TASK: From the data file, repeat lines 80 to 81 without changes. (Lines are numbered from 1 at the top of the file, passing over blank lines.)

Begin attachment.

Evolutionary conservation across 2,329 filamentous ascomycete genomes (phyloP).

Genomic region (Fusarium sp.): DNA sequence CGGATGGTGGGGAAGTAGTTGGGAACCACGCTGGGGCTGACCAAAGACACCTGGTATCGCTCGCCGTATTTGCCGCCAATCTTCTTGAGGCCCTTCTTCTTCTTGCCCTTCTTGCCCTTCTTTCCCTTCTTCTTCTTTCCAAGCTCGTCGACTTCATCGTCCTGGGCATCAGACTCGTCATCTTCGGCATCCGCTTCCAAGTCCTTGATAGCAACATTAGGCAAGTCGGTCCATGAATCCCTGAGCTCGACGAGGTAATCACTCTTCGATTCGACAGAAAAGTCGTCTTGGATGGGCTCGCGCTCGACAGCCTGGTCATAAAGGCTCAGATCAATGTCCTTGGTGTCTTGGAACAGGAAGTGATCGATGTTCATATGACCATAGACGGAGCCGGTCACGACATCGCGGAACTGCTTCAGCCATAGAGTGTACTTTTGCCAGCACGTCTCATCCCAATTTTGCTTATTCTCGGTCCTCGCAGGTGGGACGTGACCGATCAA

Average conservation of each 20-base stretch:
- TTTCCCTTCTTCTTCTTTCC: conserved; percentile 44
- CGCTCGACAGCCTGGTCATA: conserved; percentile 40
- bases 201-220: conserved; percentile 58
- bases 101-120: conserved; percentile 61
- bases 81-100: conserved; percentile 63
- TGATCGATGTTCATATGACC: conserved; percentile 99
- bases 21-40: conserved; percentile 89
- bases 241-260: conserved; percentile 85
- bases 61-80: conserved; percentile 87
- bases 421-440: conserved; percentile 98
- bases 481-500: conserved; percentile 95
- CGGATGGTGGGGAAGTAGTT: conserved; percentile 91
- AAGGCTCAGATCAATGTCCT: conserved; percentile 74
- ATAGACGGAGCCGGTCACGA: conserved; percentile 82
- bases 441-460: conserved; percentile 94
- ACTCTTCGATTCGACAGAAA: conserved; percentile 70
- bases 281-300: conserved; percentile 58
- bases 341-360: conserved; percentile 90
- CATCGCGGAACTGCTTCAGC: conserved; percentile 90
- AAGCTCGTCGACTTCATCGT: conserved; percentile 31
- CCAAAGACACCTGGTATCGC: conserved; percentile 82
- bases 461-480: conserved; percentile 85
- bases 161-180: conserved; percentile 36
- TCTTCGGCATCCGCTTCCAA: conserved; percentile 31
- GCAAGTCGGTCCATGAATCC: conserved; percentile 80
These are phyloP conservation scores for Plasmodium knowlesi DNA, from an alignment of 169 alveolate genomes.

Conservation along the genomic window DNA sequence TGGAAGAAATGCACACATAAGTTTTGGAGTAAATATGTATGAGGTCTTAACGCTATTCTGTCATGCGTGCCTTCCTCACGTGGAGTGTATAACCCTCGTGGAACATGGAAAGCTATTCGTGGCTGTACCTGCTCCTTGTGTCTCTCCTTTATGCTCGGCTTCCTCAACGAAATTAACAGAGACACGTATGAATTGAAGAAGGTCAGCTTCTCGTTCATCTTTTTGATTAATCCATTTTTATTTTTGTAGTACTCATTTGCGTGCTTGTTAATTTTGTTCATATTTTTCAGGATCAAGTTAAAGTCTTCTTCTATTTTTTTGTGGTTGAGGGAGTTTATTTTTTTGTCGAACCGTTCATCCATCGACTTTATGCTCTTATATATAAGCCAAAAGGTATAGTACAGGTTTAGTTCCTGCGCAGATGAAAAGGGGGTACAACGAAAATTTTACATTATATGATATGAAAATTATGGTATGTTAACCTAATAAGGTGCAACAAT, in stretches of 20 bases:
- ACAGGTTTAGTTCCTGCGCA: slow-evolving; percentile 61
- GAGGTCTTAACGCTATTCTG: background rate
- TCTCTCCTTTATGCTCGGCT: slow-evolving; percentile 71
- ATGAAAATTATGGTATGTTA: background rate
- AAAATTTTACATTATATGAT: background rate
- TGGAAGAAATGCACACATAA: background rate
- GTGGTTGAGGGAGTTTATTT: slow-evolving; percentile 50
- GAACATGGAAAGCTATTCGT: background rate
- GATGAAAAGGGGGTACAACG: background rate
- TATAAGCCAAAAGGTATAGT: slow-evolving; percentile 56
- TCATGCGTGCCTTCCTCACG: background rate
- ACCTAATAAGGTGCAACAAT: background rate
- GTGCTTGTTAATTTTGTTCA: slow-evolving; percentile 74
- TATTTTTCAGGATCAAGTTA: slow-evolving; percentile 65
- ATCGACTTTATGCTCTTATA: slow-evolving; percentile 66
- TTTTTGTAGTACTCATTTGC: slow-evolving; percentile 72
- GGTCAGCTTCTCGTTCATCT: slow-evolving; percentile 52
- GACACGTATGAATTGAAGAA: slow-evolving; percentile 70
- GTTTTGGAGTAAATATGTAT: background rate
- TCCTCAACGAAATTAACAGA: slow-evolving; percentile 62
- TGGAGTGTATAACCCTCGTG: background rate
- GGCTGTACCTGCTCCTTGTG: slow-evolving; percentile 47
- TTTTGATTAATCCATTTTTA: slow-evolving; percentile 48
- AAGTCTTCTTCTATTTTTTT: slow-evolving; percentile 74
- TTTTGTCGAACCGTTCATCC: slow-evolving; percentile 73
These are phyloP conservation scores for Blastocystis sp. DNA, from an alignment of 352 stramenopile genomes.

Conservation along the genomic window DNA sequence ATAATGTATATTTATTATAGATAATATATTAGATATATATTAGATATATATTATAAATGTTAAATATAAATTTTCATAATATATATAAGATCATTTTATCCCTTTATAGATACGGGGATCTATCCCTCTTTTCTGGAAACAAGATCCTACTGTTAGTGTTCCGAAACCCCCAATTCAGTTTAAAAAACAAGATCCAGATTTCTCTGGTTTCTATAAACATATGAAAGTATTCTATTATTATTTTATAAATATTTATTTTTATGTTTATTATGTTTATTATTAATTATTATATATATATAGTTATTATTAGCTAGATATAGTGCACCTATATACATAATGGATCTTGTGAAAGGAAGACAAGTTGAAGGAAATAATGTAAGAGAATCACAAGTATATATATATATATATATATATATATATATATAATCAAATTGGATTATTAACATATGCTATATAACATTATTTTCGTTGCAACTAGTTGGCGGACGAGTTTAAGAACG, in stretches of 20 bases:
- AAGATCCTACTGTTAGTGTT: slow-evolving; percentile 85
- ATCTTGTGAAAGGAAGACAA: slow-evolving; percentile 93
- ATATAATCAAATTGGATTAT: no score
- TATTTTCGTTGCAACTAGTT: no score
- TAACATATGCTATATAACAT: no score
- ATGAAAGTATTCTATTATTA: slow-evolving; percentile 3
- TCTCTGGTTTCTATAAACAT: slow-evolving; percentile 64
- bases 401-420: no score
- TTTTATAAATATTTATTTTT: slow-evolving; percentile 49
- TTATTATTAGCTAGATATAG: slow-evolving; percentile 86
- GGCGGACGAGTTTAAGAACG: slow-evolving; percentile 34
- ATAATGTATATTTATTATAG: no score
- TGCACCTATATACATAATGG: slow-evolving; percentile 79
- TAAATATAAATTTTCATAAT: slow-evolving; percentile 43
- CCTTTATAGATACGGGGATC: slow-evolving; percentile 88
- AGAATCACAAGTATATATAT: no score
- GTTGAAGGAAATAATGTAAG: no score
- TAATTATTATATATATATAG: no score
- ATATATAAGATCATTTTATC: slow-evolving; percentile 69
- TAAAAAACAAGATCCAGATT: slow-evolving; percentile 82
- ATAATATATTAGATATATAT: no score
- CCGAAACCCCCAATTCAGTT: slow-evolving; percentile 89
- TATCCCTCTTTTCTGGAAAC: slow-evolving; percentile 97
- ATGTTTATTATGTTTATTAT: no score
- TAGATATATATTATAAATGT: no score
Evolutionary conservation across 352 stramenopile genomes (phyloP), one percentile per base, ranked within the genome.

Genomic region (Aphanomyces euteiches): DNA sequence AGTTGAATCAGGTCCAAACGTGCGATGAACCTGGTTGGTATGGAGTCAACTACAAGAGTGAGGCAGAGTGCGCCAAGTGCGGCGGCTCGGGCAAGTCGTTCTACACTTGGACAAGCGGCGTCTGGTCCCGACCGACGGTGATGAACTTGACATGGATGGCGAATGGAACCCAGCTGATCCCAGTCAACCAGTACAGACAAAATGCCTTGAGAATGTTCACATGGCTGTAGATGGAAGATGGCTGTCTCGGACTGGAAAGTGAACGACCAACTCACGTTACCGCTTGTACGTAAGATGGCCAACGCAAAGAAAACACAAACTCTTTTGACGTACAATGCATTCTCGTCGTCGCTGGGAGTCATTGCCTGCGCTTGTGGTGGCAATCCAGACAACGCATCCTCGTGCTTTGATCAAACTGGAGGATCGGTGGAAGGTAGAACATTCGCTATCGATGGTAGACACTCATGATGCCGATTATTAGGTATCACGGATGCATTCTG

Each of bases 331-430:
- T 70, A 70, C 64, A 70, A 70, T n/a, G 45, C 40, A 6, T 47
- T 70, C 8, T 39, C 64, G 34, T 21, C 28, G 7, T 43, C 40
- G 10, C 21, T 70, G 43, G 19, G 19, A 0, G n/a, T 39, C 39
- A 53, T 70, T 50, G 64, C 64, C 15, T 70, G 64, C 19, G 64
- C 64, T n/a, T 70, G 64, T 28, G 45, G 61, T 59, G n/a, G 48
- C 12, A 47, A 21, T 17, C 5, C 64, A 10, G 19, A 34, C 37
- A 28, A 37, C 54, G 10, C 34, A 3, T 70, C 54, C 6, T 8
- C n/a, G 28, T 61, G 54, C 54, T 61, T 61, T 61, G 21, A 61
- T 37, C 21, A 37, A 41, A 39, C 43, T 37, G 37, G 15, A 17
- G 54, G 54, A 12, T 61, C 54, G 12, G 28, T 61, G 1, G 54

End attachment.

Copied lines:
- TATCCCTCTTTTCTGGAAAC: slow-evolving; percentile 97
- ATGTTTATTATGTTTATTAT: no score